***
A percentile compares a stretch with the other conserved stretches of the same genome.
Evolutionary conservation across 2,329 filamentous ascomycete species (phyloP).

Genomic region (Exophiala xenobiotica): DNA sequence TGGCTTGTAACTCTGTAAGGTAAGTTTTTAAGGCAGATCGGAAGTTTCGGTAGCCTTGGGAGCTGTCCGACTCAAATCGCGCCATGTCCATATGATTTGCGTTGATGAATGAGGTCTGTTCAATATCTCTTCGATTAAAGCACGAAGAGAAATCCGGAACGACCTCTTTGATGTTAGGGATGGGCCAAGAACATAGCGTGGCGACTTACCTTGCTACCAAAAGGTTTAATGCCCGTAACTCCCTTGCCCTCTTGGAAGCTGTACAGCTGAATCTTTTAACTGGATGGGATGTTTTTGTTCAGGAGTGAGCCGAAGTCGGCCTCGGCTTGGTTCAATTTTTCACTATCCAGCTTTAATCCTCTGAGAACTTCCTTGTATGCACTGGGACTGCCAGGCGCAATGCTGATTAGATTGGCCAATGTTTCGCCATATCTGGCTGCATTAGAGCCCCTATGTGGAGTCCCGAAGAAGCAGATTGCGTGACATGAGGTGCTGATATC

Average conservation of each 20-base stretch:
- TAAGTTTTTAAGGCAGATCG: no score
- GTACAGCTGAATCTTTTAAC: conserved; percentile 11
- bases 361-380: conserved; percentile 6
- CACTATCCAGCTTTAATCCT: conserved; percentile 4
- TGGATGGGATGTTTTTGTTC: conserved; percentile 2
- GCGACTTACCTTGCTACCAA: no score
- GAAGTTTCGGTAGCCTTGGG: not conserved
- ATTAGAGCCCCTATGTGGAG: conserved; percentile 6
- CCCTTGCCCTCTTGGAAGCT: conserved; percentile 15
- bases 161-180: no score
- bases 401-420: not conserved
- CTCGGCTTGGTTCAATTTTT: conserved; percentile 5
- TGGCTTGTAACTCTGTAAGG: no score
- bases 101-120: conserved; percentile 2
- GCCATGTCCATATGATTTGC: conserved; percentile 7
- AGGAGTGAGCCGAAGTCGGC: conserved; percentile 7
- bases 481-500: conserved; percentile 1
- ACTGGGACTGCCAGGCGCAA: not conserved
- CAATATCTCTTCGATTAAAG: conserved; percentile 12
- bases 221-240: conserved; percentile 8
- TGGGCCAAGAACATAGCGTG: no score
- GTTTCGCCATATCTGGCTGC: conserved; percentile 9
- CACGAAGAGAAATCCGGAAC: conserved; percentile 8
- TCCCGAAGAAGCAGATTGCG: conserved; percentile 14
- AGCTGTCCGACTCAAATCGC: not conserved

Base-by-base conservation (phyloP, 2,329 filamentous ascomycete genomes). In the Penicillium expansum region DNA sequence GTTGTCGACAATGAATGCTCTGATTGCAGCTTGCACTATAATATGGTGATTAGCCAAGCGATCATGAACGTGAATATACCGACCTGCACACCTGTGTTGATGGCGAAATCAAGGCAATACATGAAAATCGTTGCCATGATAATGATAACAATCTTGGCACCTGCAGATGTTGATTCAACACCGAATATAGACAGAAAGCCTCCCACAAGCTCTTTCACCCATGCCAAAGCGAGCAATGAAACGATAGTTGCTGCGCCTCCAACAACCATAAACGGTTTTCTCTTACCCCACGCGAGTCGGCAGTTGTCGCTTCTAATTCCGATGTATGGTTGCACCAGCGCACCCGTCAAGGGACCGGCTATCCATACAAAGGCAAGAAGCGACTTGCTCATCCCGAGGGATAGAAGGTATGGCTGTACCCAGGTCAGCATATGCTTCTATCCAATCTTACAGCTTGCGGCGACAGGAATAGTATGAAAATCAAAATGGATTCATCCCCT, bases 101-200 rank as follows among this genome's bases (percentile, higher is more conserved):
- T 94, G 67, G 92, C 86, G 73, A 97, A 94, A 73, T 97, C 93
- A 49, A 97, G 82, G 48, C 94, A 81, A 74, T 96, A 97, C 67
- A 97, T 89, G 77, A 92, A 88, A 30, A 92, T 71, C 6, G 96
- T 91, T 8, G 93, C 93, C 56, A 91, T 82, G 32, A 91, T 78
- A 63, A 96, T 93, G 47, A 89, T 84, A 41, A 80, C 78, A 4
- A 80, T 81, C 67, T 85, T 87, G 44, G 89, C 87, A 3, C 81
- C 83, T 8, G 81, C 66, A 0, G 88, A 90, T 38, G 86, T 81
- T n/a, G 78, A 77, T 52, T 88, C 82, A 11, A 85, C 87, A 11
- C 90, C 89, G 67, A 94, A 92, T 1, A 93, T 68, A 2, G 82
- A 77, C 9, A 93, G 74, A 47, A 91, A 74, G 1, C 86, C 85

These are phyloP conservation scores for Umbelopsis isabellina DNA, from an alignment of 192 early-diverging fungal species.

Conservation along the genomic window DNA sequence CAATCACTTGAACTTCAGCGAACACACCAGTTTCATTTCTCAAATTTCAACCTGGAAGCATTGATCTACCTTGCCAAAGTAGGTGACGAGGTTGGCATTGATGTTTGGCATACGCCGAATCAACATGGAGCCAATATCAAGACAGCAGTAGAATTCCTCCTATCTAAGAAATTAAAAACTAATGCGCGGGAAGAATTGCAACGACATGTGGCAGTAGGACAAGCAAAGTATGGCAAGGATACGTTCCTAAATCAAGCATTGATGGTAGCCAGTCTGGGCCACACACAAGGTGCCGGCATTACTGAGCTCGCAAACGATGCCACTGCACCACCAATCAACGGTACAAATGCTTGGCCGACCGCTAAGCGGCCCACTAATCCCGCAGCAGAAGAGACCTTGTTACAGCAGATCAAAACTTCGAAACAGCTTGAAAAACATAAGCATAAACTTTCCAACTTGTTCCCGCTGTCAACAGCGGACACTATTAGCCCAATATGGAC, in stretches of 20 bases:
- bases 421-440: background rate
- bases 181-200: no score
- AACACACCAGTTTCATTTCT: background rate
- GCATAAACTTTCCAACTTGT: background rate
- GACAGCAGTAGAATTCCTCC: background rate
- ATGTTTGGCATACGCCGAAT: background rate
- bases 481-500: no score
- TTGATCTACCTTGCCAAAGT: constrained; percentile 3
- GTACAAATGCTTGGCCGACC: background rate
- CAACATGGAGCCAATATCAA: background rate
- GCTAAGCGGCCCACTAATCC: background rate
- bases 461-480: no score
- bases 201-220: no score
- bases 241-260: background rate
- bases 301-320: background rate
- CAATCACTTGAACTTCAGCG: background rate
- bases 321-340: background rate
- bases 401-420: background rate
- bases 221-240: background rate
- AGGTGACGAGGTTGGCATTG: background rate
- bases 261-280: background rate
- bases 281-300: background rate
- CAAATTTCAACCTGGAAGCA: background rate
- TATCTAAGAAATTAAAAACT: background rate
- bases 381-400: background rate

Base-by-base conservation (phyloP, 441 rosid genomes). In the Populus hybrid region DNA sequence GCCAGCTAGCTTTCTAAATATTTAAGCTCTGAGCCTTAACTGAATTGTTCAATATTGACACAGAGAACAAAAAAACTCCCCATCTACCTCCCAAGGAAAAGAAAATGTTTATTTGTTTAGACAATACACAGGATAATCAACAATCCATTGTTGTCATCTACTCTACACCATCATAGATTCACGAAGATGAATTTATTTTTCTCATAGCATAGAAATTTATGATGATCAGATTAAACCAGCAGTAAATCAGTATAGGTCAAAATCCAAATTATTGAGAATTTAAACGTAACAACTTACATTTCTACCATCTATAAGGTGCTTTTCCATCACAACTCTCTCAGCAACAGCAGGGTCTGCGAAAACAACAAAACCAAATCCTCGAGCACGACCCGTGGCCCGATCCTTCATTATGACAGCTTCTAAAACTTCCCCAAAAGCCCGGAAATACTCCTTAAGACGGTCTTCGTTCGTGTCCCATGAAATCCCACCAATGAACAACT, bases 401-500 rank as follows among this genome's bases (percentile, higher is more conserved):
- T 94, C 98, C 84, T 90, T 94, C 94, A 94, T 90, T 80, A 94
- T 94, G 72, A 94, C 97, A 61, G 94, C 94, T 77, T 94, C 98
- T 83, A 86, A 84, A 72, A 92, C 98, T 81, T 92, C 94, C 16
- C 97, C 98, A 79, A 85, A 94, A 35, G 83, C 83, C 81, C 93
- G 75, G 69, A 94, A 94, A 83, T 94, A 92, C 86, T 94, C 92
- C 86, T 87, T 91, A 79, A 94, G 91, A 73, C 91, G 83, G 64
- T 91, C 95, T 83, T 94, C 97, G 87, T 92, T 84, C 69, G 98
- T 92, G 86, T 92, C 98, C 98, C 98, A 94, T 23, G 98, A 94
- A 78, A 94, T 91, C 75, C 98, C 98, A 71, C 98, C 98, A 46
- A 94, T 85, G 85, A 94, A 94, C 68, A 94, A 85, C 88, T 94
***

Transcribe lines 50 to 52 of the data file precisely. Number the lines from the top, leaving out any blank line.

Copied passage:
- TTGATCTACCTTGCCAAAGT: constrained; percentile 3
- GTACAAATGCTTGGCCGACC: background rate
- CAACATGGAGCCAATATCAA: background rate